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Conservative Leader Erin O'Toole holds a press conference on Parliament Hill in Ottawa on March 2, 2021.

Sean Kilpatrick/The Canadian Press

Ahead of a federal election that could come as soon as this spring, Conservative Leader Erin O’Toole is facing political opportunities and challenges at a party policy convention this week.

The three-day virtual meeting will feature a speech by Mr. O’Toole on Friday seen as key to making the case for support from party members as well as voters.

“I know Erin understands the gravity of the speech he’s going to give this weekend and the need to be finding innovative ways to communicate his vision for the country and why he should be prime minister,” Tory MP Michelle Rempel Garner, also speaking at the gathering, said in an interview. “He’s going to have to deliver on that.”

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Pollster Nik Nanos said the convention is a vital moment for Mr. O’Toole, whom he described as a “political work in progress,” because such events are among the rare occasions, beyond elections, that draw Canadians’ attention. “People will just tune in to see the Conservatives [and whether] they are a government in waiting.’”

Mr. Nanos said the convention will also test Mr. O’Toole’s ability to manage diverse views within the party while keeping everyone focused on the fight against the Liberals.

Scott Hayward, co-founder of the anti-abortion advocacy group RightNow and a delegate to the convention, acknowledged his organization fell short in its attempt to have abortion issues included among the list of resolutions that will be voted on at the convention.

Mr. Hayward said the focus shifts to supporting a slate of candidates for party leadership positions who oppose abortion.

In recent weeks, several media reports highlighted frustrations within the party’s social conservative wing. Mr. O’Toole won the leadership as a “true blue” Conservative, as many supporters of socially conservative leadership candidates Leslyn Lewis and Derek Sloan switched to Mr. O’Toole in later ballots after their first choice was eliminated. After his election as leader, Mr. O’Toole seemed to distance himself from social conservative views and oversaw the ouster of Mr. Sloan from caucus.

Conservative MPs voted privately in January to expel Mr. Sloan after it was revealed that he had accepted a $131 donation from a white nationalist. Mr. O’Toole said at the time that the decision was based on a pattern of destructive behaviour. Mr. Sloan said the ouster was unfair given he had no knowledge of the donation and that it came from a registered member of the party.

“I know a lot of people, pro-lifers in general, have a very poor taste in their mouth from the expulsion of Derek Sloan,” Mr. Hayward said. “I think it’s a very spurious and dangerous precedent that the leader and the leadership team has set and [it] has made, not just pro-life members of the party, but a lot of other members of the party, very uneasy, so I think pro-lifers are keeping a very careful eye on how he treats some of these other issues.”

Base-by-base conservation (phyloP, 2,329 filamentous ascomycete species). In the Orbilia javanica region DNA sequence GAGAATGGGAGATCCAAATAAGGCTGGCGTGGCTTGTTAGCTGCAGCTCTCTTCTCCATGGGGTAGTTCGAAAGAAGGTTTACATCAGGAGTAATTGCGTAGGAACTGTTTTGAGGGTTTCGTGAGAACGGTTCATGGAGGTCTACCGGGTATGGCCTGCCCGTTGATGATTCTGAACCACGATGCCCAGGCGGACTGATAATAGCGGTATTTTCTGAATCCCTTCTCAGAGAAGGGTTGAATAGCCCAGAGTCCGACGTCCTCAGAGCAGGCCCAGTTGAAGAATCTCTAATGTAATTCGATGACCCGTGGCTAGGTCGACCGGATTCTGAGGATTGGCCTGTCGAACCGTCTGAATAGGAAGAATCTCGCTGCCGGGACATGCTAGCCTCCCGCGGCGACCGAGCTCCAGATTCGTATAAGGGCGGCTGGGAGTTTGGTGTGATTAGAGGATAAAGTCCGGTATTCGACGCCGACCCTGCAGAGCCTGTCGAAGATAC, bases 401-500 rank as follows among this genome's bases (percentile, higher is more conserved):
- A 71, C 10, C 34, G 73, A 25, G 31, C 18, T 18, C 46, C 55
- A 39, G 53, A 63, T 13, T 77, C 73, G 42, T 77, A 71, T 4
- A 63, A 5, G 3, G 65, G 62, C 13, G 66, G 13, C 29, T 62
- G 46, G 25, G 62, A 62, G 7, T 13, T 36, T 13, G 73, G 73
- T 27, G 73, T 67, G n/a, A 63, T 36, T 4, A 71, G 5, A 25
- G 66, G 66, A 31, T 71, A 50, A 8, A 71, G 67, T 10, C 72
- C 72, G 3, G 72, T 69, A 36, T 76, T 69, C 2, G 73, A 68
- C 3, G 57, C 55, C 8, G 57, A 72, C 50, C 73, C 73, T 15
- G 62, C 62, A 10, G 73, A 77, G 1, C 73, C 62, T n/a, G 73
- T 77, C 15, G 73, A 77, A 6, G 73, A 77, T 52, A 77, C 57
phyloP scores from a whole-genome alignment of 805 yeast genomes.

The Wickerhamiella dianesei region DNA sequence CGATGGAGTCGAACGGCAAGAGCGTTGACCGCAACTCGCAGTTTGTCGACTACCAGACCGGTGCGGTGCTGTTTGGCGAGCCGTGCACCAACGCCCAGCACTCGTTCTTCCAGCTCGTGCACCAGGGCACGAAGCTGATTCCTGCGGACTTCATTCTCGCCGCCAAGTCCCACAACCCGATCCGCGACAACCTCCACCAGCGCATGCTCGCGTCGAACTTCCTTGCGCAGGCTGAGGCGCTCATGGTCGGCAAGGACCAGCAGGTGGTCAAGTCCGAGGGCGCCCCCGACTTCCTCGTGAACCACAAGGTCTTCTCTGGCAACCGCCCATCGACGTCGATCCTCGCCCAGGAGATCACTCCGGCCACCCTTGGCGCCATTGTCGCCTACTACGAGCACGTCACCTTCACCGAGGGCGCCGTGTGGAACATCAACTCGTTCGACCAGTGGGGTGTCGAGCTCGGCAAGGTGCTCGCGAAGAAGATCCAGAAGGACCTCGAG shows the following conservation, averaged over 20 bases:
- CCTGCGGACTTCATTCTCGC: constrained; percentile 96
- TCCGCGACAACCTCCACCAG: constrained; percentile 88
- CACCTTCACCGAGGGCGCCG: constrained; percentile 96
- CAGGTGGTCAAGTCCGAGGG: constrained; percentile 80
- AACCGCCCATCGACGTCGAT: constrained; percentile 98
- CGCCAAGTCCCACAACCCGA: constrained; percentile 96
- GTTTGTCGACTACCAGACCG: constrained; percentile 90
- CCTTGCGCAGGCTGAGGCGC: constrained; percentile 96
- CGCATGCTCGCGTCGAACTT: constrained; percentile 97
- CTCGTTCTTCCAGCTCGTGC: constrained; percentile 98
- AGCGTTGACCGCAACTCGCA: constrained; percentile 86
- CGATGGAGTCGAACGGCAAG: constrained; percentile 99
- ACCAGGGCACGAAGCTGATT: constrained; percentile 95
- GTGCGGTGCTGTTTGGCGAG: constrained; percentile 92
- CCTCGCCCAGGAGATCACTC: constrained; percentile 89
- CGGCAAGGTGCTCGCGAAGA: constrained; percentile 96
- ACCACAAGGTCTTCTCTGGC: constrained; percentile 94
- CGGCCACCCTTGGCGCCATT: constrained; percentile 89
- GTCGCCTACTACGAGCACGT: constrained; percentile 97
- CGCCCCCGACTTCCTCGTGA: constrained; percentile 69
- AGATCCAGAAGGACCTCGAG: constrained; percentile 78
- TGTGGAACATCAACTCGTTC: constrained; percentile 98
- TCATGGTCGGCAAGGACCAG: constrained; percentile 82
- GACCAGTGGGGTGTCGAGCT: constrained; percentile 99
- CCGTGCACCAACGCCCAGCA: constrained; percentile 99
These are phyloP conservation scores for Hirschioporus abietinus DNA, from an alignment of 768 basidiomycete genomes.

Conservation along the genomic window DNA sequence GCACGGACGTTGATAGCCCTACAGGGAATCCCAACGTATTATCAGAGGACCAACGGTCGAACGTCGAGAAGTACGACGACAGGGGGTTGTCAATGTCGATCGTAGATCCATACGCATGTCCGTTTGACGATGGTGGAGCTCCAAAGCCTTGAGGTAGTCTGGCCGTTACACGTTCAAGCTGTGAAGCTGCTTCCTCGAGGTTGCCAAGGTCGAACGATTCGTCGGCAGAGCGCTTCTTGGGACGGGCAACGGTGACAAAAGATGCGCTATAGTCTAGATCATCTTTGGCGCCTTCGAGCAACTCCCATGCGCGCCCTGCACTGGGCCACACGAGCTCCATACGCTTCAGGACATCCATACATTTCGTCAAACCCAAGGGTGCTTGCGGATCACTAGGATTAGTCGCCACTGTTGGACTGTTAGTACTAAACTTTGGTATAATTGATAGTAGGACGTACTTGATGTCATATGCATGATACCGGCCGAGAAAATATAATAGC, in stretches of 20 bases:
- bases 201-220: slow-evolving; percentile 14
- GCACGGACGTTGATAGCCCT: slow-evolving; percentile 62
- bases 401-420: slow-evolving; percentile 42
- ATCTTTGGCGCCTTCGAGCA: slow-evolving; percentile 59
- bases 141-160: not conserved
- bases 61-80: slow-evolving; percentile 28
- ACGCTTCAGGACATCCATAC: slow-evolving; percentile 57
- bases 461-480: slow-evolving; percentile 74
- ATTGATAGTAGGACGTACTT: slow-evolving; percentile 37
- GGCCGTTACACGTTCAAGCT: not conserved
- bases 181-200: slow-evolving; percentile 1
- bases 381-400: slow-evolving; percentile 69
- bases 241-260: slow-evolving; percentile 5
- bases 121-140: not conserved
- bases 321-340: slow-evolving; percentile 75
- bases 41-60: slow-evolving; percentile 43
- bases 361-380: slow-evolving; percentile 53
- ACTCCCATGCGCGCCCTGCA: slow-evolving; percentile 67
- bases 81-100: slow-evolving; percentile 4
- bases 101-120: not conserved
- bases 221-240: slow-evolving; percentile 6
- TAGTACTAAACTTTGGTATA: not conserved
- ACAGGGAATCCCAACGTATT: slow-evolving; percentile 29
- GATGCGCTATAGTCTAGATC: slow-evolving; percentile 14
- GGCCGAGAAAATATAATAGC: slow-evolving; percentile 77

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Other have accused Mr. O’Toole of inconsistency on varied other issues, including environmental policy.

To former Conservative Jay Hill, a government House leader under prime minister Stephen Harper, Mr. O’Toole’s troubles are good news because they are helping make the case for his Western independence Maverick Party, which has created 15 electoral district associations in B.C., Alberta and Saskatchewan.

“It’s increasingly clear to Western conservatives that Erin O’Toole is attempting to take the party in a direction a lot of Western conservatives are uncomfortable with,” Mr. Hill said in an interview, citing the Tory Leader’s concerns about the Energy East pipeline and commitment to 2030 Paris Agreement climate change targets.

Mr. Hill said he understands Mr. O’Toole’s push to appeal to voters in Central Canada, with its concentration of seats, at the expense of support in Western Canada.

“We all know he has to do that if he wants to win, but it’s the way in which he has gone about it that seems to most Westerners to be backtracking despite his claims to the contrary.”

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A long-time senior Conservative, granted anonymity to avoid being associated with criticism of the Leader, said Mr. O’Toole may be running out of time to reconcile various policy stands he has taken on the environment and other issues, meaning an effective convention speech may not be enough to help him.

But former Conservative cabinet minister Tony Clement, who supported Mr. O’Toole in the leadership race, said being leader of the opposition is the “worst job in politics” and dealing with internal criticism comes with the territory.

“The things that unite us as Conservatives are far greater than the things that divide us,” he said. “There is some backbiting and chatter, but when you get down to first principles about economic freedom and individual freedom and individual responsibility that are the hallmarks of conservatism in Canada, I think we have a lot that unites us.”

Mr. Clement pointed out that Mr. Harper also faced criticism after failing to lead the party to victory in the 2004 campaign, but later went on to win in 2006.

And Lisa Raitt, another former Conservative cabinet minister, said one thing can resolve Mr. O’Toole’s challenges. “At the end of the day, what cures all ails is winning, and he needs to be focused on winning.”

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